"Courting Death" is a very unique legal mystery featuring three young people working as law clerks for a famous federal judge.
Melanie, who apparently made an appearance in a previous installment, became obsessed by an accident that occurred several years back, where a clerk fell to her death in a stairwell. The woman’s mother is convinced there was foul play involved, prompting Melanie to do a little sleuthing on the side.
Phil, is a middling character who enjoys his friendships with Melanie and Arthur, but stays fairly clueless about the personal lives of those surrounding him, while he buries himself in work, arguing and discussing the law, while drinking at the local pub.
Arthur, quickly falls in love with his landlady, Suzanne, a widow with a young daughter, but life becomes complicated for him quickly when he finds himself buried in dark death penalty cases, working habeas corpus appeals.
The book follows the trio through their yearlong clerkship, as they learn the true nature of the law, the fine lines, the compromises and the disappointments, as they also make fateful decisions about their future careers and personal lives.
What I liked about the book was that it comes as close to being a pure legal thriller as you are likely to find, in comparison to what is usually classified as a legal thriller these days. The days of courtroom dramas are over, and I have tried to resign myself to that, but if you are going to add ‘Legal’ to the book description, then the story should have something to do with the law.
This story definitely goes into great detail about the process of ‘habeas corpus’ and all the motions, legal wrangling, politics and pressure that encompasses these types of appeals. It is a dark place to dwell, as Arthur learns, and it takes a terrible toll on his psyche.
The legal aspects of the novel certainly gave one a great deal to chew on, and could make this book an interesting book club selection.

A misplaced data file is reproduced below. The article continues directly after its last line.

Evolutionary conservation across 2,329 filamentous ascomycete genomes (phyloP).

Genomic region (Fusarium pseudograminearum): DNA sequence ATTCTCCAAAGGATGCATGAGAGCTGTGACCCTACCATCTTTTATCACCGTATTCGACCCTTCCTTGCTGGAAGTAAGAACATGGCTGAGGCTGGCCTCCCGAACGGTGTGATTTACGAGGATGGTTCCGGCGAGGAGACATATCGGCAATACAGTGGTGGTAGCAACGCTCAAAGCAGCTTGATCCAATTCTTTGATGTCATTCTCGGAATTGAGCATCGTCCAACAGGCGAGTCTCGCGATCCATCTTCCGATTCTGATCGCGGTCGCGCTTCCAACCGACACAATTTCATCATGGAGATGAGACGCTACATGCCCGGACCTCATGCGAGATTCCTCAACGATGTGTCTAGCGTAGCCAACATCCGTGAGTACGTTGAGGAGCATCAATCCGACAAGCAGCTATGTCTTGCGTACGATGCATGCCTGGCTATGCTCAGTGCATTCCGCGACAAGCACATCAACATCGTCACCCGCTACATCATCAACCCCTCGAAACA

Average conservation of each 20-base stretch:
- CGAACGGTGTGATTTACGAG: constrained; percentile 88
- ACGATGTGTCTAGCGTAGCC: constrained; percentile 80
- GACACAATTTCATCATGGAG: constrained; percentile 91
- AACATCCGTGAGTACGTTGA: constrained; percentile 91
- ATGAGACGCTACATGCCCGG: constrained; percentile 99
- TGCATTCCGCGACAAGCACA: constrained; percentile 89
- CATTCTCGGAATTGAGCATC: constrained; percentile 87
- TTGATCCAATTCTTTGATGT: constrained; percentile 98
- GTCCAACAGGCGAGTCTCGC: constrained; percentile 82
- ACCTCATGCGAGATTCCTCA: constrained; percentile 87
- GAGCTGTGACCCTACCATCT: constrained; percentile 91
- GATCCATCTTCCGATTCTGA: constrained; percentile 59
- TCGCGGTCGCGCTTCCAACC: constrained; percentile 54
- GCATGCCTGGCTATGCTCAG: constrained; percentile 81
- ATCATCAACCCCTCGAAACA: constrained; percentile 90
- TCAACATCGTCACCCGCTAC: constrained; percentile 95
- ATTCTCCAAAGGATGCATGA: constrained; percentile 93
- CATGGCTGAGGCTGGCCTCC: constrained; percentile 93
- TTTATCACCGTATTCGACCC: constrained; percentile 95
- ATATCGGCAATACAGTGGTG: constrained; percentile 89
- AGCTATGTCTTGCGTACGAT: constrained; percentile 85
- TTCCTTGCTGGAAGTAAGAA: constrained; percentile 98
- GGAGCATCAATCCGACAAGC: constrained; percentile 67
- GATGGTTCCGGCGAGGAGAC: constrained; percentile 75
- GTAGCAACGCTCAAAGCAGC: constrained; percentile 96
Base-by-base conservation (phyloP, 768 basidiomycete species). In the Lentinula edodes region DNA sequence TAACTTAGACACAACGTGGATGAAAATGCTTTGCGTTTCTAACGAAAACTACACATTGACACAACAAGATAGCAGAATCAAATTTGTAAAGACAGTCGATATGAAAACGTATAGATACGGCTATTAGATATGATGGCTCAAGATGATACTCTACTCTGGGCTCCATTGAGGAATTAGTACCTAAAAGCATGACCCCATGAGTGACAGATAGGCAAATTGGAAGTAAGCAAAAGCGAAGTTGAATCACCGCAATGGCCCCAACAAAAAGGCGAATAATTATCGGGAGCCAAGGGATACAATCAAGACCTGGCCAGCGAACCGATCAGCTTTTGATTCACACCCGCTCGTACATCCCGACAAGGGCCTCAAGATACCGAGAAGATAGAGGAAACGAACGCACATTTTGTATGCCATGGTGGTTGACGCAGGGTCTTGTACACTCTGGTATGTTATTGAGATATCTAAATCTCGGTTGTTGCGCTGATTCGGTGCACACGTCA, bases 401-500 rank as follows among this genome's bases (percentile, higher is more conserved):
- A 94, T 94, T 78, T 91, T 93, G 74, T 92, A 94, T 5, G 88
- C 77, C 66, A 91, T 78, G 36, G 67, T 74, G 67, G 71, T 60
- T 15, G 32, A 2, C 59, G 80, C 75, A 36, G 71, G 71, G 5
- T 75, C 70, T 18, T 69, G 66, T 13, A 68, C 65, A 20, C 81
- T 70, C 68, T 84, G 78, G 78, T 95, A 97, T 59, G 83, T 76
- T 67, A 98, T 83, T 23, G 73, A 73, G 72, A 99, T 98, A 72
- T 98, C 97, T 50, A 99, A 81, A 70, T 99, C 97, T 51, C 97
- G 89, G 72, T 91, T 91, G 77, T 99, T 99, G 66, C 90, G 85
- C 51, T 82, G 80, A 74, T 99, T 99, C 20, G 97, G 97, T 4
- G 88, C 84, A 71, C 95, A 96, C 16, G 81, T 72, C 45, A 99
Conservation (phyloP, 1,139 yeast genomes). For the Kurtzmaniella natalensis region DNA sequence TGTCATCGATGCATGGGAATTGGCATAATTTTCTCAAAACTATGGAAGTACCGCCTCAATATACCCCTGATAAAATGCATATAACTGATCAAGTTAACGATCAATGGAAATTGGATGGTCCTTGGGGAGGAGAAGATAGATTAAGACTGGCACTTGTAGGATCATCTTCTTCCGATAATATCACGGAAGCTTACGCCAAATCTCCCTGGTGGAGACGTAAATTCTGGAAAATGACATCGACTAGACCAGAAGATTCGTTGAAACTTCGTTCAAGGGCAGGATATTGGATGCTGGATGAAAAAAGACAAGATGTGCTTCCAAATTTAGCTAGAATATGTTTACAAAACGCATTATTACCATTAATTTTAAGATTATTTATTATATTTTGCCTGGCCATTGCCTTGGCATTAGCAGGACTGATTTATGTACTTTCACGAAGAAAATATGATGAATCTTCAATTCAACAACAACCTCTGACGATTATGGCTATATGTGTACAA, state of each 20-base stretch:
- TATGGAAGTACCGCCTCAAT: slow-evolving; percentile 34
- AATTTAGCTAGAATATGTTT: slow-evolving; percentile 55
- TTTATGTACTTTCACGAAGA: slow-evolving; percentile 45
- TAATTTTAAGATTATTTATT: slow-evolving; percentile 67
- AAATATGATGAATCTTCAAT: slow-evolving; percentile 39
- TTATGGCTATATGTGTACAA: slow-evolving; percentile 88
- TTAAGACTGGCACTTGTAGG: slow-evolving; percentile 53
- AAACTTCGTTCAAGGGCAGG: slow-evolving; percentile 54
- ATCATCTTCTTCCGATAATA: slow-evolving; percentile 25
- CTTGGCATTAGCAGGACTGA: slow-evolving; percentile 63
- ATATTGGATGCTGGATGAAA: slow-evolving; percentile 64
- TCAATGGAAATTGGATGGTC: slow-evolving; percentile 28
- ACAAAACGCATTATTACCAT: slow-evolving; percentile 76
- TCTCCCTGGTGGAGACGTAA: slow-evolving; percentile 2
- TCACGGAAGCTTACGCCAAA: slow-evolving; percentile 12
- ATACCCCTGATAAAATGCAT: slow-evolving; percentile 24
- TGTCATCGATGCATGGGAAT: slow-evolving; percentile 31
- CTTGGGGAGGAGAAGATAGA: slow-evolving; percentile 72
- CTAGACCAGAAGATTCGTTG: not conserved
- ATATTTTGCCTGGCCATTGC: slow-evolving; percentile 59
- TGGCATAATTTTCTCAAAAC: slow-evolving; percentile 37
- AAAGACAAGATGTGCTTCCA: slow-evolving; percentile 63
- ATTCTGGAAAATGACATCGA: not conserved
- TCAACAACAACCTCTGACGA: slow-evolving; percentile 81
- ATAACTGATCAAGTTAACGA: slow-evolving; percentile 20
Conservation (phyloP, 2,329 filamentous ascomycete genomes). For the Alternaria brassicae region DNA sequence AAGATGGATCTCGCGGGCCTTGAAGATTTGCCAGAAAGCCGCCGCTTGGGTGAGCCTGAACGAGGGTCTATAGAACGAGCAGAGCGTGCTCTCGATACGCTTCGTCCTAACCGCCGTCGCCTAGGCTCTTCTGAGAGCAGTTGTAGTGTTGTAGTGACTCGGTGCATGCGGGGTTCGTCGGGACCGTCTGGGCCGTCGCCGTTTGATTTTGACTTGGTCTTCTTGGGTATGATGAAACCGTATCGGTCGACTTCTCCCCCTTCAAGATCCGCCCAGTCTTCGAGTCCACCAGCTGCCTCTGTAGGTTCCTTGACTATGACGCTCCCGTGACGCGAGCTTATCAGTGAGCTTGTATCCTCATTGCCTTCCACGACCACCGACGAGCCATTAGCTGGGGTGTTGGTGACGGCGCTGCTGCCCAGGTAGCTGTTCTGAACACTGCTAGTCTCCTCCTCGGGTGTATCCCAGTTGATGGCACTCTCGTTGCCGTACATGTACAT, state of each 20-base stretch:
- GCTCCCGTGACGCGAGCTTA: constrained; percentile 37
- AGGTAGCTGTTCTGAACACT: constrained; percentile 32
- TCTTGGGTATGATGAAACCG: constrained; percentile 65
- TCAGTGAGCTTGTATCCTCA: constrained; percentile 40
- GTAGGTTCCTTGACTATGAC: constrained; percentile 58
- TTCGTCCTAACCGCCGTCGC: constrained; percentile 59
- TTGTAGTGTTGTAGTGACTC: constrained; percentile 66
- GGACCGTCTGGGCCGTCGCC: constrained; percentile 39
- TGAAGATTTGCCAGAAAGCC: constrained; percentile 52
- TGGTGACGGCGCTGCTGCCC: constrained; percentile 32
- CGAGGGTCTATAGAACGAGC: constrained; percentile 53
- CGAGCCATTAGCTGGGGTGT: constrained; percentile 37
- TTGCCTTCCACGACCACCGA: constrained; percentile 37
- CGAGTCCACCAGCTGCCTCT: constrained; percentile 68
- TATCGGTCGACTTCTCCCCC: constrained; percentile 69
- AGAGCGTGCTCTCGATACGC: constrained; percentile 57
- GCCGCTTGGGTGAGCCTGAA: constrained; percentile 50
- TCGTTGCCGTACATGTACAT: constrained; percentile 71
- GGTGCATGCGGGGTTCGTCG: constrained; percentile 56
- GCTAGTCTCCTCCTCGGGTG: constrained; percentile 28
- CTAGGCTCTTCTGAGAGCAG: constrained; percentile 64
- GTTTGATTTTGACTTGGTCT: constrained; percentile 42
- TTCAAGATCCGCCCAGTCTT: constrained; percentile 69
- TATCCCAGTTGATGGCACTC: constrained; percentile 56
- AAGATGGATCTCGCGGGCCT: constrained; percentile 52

The story also includes a mystery, which gave the book an interesting side story, that felt a lot like working through a cold case, which is a favorite trope of mine.
Other than a few blips where the characters make stupid choices that deeply disappointed me, but which I forgave …. eventually, I did appreciate this legal drama and found that even though the story centered around death penalty cases, which of course is a very controversial and pretty depressing topic, the author handled it with aplomb, giving the reader a great deal of insight into the inner workings of these cases, which was what appealed to me most of all about this book.
I also liked the idea of giving the reader two threads to puzzle through, making this book a great choice for legal thriller fans as well as those who enjoy a good mystery.
From an internationally recognized law professor comes the third legal thriller in an exciting mystery series, the Clarkeston Chronicles.
Courting Death finds Melanie Wilkerson (from Cotton, book two of the Clarkeston Chronicles) and Arthur Hughes working uncomfortably together in the chambers of a famous federal judge. While Melanie neglects her duties as a law clerk to investigate the mysterious death of a young woman in the courthouse five years earlier, Arthur wades through the horrific habeas corpus appeals of two prisoners: an infamous serial killer and a pathetic child murder.
Melanie, a Georgia native who returns from law school in the Northeast, hoped to establish a legal reputation that will eclipse her beauty pageant queen past, which she is now desperate to disown. Arthur is a bright but naive Midwesterner who is rapidly seduced by the small Georgia college town of Clarkeston which, to his surprise, comes with an exotic and attractive landlady. The cohort of federal court clerks is completed by Phil Jenkins, a Stanford graduate from San Francisco who tries his best to balance the personalities of his volatile colleagues.
Living and working in bucolic Clarkeston comes with a price. In Courting Death, Arthur, Melanie, and Phil are confronted with the extremes of human mortality, both in and outside the legal system, in ways that they could never have expected or prepared for.